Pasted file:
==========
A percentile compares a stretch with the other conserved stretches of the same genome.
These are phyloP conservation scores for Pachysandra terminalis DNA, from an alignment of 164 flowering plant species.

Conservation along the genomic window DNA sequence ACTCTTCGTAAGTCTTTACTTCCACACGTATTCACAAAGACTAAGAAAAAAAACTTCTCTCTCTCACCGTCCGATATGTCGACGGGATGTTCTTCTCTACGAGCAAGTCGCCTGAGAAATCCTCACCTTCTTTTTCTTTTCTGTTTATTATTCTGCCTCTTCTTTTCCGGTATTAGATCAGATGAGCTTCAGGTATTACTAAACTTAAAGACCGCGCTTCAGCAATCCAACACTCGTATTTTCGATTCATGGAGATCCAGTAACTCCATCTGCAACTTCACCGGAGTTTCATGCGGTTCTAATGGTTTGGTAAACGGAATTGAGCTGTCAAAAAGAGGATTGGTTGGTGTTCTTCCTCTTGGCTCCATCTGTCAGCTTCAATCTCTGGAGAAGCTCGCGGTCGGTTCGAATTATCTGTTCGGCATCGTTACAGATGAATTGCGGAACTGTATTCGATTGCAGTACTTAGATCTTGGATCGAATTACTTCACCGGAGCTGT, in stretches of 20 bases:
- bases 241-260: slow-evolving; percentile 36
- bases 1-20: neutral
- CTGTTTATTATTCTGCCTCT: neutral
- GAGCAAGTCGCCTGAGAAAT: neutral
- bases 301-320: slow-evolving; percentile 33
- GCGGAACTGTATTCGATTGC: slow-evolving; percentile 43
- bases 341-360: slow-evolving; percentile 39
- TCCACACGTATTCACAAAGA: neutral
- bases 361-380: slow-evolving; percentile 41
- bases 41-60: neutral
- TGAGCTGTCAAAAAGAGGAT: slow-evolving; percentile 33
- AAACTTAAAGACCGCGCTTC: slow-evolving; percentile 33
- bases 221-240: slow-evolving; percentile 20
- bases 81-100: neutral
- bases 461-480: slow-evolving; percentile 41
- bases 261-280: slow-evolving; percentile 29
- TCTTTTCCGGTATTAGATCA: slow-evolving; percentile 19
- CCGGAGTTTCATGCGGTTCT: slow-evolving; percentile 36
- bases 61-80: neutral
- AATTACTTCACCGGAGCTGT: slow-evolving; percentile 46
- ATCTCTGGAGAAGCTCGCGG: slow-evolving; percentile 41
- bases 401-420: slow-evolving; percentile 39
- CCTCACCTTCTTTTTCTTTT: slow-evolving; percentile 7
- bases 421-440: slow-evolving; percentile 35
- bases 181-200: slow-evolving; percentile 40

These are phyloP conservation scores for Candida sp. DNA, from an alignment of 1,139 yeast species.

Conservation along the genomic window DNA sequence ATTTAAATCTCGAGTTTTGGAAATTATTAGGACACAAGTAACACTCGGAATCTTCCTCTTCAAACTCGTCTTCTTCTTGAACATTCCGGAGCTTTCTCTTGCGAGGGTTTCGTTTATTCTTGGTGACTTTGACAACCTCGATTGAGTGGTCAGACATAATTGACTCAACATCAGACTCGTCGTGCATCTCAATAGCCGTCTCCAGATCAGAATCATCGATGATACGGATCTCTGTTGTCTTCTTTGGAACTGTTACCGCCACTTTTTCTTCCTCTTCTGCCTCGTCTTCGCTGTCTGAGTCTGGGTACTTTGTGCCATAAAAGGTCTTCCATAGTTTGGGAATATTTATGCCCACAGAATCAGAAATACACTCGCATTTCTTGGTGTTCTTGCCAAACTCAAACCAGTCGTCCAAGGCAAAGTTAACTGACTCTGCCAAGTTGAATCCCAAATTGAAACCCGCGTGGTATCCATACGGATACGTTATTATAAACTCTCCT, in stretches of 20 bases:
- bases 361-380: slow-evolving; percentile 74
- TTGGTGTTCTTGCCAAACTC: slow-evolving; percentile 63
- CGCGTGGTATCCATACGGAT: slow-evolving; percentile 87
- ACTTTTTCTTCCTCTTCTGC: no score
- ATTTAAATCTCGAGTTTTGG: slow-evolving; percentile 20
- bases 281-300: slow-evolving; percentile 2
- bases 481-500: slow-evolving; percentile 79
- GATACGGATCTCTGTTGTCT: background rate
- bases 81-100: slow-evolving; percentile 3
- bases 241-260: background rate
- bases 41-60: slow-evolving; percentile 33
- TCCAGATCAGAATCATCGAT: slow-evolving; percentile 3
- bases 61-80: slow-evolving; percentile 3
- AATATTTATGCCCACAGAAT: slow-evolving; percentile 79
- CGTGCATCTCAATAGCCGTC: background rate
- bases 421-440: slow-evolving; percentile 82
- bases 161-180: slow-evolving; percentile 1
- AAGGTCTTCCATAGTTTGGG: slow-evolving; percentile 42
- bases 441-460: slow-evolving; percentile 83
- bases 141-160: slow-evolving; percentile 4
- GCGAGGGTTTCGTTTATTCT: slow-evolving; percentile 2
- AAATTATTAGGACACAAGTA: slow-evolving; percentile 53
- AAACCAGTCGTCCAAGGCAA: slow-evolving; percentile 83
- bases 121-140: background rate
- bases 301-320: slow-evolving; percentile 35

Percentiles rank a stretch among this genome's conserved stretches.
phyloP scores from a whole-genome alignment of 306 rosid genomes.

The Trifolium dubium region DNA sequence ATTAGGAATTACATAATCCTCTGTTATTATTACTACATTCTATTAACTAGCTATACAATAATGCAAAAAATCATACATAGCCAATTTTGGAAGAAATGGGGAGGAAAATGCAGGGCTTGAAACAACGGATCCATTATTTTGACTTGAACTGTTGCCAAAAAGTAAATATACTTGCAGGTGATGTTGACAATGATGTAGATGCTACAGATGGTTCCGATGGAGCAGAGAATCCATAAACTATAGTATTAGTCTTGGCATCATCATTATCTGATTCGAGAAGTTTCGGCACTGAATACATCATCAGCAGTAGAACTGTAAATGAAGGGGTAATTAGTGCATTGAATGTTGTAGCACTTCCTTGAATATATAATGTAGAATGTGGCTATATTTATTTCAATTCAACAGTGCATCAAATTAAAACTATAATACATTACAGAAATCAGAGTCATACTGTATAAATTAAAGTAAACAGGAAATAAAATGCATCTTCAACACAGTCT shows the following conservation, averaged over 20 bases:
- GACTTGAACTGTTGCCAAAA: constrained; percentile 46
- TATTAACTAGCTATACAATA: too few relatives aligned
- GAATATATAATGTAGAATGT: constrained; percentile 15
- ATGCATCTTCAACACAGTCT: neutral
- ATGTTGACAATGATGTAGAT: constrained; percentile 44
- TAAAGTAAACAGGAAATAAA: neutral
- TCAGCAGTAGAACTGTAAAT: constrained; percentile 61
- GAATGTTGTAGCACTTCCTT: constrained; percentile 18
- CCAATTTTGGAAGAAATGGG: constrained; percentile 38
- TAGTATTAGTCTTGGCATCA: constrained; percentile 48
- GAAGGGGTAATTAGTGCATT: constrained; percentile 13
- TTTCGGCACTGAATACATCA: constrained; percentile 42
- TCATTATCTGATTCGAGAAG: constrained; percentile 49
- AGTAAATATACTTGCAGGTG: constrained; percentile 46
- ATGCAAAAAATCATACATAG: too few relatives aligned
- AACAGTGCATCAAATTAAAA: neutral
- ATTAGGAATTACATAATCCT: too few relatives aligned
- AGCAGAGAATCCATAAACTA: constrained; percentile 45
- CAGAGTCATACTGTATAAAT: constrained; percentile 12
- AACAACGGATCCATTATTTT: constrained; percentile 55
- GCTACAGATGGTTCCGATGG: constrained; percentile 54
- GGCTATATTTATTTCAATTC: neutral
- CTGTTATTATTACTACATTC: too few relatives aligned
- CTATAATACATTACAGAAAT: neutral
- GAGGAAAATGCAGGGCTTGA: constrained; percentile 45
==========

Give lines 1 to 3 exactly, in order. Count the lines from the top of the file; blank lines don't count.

A percentile compares a stretch with the other conserved stretches of the same genome.
These are phyloP conservation scores for Pachysandra terminalis DNA, from an alignment of 164 flowering plant species.

Conservation along the genomic window DNA sequence ACTCTTCGTAAGTCTTTACTTCCACACGTATTCACAAAGACTAAGAAAAAAAACTTCTCTCTCTCACCGTCCGATATGTCGACGGGATGTTCTTCTCTACGAGCAAGTCGCCTGAGAAATCCTCACCTTCTTTTTCTTTTCTGTTTATTATTCTGCCTCTTCTTTTCCGGTATTAGATCAGATGAGCTTCAGGTATTACTAAACTTAAAGACCGCGCTTCAGCAATCCAACACTCGTATTTTCGATTCATGGAGATCCAGTAACTCCATCTGCAACTTCACCGGAGTTTCATGCGGTTCTAATGGTTTGGTAAACGGAATTGAGCTGTCAAAAAGAGGATTGGTTGGTGTTCTTCCTCTTGGCTCCATCTGTCAGCTTCAATCTCTGGAGAAGCTCGCGGTCGGTTCGAATTATCTGTTCGGCATCGTTACAGATGAATTGCGGAACTGTATTCGATTGCAGTACTTAGATCTTGGATCGAATTACTTCACCGGAGCTGT, in stretches of 20 bases: